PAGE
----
On Jan. 25, District 65 administrators presented the 2015 Achievement and Accountability Report that presents data showing how students have performed on the Measures of Academic Progress (MAP) test given in the spring of the last four years. The Report does not consider scores on the PARCC assessment in its analysis.

“It’s a sobering report,” said Paul Goren who became superintendent at the beginning of the 2014-15 school year. The Report shows a downward trend in achievement for the school years ending in the spring of 2012, 2013, and 2014. But Dr. Goren said, “There is a flattening in some scores and a slight uptick especially around expected gains. That’s something we’re looking at and hoping to leverage as we move forward to really make a difference in kids’ lives.”

Peter Godard, director of research, accountability and data for the District, said there were four “headlines” he would take away from the report:

• The decreasing trend in student achievement flattened out between 2014 and 2015;

• The percent of students making expected gains increased between 2014 and 2015;

• A large performance gap based on household income and race/ethnicity remains; and,

• The gap in student academic growth is very small in comparison to the gap in student performance.

The Report provides data showing whether the District is making progress toward meeting the Board’s four goals: 1) increase the percent of students on track to college readiness in reading and math; 2) decrease the percent of students in the bottom quartile in reading and math; 3) increase the percent of students meeting “expected gains” in math and reading; and 4) decrease the achievement gap between groups of students in math and reading by improving performance of all subgroups.

Administrators also presented a Preliminary Report on Black Student Achievement in District 65, which provides data in response to a request made by Terri Shepard on behalf of the Evanston chapter of the NAACP and other organizations and individuals.

The Gap Exists at Kindergarten

Mr. Godard began his presentation discussing kindergarten readiness. He said only 53% of students entering kindergarten in 2015 were “kindergarten ready,” down from 61% in 2012. He said kindergarten ready is provisionally defined by the District as scoring above the 50th percentile on at least four of the five snapshots of the Illinois Snapshot of Early Learning (ISEL) that assess a child’s foundational skills in literacy. He said this analysis has not been validated as predictive of future student performance, nor does it capture the full array of skills that are associated with readiness for kindergarten.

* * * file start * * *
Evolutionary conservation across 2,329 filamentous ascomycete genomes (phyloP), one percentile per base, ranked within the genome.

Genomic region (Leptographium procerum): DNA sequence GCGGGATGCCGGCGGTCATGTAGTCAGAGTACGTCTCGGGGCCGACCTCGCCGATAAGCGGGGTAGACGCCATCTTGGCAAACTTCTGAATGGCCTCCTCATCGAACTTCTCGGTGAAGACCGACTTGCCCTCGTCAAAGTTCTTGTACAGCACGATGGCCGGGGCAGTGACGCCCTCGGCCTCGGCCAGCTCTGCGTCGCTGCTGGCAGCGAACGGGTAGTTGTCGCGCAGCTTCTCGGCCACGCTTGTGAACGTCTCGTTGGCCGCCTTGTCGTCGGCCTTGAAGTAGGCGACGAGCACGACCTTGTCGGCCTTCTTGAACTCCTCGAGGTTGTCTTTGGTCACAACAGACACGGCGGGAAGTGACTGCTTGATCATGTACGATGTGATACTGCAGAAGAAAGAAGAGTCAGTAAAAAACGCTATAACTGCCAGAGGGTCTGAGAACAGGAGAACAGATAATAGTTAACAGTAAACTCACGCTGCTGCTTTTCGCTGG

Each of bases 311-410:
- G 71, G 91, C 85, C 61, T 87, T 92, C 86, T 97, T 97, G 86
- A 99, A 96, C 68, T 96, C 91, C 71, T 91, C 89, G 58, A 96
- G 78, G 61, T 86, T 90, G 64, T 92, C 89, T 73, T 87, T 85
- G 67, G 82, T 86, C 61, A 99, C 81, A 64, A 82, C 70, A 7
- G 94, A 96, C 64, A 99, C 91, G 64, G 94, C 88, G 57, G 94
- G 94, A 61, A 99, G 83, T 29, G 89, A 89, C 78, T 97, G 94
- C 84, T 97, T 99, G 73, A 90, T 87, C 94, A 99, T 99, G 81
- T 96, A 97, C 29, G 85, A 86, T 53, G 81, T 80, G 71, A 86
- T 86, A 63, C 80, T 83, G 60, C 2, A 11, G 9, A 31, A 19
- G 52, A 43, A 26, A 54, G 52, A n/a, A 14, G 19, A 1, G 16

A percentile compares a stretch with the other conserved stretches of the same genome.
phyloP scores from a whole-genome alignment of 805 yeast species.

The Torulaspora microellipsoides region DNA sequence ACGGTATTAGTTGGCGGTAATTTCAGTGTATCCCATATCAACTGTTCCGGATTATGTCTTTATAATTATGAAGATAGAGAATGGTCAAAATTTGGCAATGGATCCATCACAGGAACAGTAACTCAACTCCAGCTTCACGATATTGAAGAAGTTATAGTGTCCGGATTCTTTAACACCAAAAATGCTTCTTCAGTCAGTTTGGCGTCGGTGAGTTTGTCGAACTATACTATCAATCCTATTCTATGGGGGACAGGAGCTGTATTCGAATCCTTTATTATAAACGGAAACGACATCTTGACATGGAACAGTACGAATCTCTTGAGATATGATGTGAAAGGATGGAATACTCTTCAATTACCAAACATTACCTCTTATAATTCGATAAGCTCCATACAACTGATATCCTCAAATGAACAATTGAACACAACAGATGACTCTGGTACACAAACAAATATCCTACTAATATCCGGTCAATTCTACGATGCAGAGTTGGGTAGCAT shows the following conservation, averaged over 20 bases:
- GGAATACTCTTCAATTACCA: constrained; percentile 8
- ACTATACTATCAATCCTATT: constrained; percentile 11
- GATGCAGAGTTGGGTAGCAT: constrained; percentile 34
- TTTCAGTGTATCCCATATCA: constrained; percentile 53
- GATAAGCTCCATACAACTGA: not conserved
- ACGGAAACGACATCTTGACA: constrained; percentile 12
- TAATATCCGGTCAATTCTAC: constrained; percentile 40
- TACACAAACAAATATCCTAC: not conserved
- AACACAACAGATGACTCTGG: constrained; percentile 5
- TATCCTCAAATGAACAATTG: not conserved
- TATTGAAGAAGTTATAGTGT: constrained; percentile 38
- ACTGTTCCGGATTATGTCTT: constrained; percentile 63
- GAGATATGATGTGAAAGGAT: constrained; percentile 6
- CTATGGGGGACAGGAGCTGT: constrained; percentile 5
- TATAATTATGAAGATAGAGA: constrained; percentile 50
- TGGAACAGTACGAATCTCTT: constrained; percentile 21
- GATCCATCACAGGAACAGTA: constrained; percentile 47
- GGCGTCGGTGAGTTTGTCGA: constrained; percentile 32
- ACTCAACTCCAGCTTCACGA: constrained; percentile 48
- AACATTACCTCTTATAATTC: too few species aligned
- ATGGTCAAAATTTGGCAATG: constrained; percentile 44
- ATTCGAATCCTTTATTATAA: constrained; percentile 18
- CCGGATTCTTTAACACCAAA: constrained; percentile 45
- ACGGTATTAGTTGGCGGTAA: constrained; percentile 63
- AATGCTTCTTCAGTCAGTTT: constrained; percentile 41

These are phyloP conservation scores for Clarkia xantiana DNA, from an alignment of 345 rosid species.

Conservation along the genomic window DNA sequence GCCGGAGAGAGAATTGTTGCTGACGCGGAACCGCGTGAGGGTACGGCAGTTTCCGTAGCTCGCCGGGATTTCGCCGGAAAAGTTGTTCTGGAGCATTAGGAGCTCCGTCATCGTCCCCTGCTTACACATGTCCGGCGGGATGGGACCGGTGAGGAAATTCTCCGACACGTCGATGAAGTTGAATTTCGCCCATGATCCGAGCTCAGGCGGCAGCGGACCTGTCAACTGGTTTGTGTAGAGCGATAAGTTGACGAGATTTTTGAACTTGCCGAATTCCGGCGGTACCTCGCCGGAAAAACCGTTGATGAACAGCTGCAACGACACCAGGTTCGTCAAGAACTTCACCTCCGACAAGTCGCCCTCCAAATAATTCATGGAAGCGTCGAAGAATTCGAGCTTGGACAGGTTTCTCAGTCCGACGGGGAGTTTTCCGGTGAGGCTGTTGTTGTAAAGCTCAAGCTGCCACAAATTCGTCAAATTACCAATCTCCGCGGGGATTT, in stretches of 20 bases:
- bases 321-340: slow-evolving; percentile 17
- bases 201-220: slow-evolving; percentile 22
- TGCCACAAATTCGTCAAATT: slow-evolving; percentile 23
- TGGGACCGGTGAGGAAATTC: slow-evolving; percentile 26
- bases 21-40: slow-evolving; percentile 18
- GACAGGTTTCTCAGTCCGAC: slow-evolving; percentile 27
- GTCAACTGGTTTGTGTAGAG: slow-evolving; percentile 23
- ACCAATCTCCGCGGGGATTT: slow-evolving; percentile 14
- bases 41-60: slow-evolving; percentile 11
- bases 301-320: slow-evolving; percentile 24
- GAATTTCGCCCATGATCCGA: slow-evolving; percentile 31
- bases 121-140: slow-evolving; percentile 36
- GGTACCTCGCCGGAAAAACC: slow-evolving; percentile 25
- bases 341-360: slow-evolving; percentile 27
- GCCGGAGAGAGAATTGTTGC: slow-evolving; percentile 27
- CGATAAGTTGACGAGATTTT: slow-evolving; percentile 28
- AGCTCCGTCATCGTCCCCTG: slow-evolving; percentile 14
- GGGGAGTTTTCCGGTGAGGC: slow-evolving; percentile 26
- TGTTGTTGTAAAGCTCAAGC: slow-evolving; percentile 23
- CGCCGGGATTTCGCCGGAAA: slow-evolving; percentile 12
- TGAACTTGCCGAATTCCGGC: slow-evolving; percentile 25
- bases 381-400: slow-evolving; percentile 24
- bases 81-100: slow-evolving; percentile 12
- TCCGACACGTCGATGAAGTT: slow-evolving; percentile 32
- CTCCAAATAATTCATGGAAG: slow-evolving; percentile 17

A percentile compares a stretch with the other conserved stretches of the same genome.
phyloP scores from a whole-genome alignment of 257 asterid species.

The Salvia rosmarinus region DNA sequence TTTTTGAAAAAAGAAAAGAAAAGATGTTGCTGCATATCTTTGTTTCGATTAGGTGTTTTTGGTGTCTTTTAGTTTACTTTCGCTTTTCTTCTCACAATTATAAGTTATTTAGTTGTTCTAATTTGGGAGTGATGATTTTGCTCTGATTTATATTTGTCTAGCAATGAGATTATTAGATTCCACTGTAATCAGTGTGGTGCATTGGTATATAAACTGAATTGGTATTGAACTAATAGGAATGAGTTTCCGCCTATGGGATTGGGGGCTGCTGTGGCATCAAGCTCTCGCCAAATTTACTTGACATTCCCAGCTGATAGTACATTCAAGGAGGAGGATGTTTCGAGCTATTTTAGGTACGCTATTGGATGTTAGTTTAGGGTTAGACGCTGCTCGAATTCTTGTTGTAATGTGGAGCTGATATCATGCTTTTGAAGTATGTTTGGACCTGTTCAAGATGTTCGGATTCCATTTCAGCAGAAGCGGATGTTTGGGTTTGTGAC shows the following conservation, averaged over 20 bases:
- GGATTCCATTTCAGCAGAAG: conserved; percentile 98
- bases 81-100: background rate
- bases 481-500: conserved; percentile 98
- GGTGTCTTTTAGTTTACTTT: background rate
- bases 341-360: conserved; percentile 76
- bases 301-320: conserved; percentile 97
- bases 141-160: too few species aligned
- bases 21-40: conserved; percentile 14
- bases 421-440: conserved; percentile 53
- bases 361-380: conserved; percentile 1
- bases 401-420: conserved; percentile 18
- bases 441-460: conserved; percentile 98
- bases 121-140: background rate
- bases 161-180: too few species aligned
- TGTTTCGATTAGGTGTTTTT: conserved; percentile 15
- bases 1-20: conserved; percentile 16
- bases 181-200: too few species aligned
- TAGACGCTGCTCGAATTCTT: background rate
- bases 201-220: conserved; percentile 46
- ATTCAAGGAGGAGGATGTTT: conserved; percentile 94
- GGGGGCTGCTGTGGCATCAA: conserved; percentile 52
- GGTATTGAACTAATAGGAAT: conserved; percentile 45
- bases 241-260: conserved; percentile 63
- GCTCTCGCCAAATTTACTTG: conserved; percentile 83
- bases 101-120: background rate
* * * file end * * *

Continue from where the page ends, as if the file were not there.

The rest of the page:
The Joint District 65/202 Achievement Report presented last fall reported that 33% of black students and 23% of Hispanic students were kindergarten ready in 2015, compared to 75% white students. Only 26% of students from a low-income household are kindergarten ready, compared to 72% of other students.

There is “a wide gap between foundational literacy skills of students living in low-income households and those living in higher-income households,” says the Report. “This gap persists throughout elementary and middle school, and it is even more pronounced for black and Hispanic students living in low-income households.”

% Meeting College Readiness Benchmarks

The Report, in an appendix, provides the percentage of fifth- through eighth-graders who are on track to college readiness using two different benchmarks: 1) those identified in a 2011 Study for the MAP test, and 2) those identified in a 2015 Study for the MAP test. See sidebar.

The benchmarks identified in the 2011 Study correspond on average to the 82nd percentile in math and the 73rd in reading. The benchmarks for the 2015 Study correspond to the 68th percentile in math and the 63rd in reading. The Northwest Evaluation Association, the owner of the MAP test, recommends that the benchmarks identified in the 2015 Study be used.

The charts below show, on a composite basis, the percentage of black, Hispanic, and white fifth- through eighth-graders at District 65 who are on track to college readiness using the benchmarks identified 1) in the 2011 Study and 2) in the 2015 Study. Because the benchmarks identified in the 2015 Study are lower, higher percentages of students are viewed as college ready using those benchmarks. There is a wide gap in achievement under either study.

On a nationwide basis, the benchmarks identified in the 2011 Study predicts that only 18% of the students in the nation will meet the ACT’s college readiness benchmarks in math and 27% in reading in junior or senior year in high school. These predictions are much lower than the actual percentages of students who meet the ACT’s college readiness benchmarks. In 2015, 40% of Illinois’ high schoolers met ACT’s college readiness benchmark in math and 39% in reading.

For purposes of comparison, the 2015 Study predicts that 32% of students nationwide will meet ACT’s benchmarks for college readiness in math and 40% in reading.

The District decided to report longitudinal data relating to college readiness using only the benchmarks from the 2011 Study. It reports:

• For math, the percent of third- through eighth-grade students who are on track to college readiness (above the 82nd percentile) declined from 41.1 % to 39.4% between 2012 and 2014, and then showed a slight drop to 39.1% in 2015. The biggest decline was a 6 percentage point drop for white students during the four year period.

• For reading, the percent of third- through eighth-graders who are on track to college readiness (above the 73rd percentile) declined from 54.8% to 49.5% between 2012 and 2014 and then increased to 49.8% in 2015. During the four-year period, the percentages declined by 4.5 points for black students, 8.2 points for Hispanic students, and 8.3 points for white students.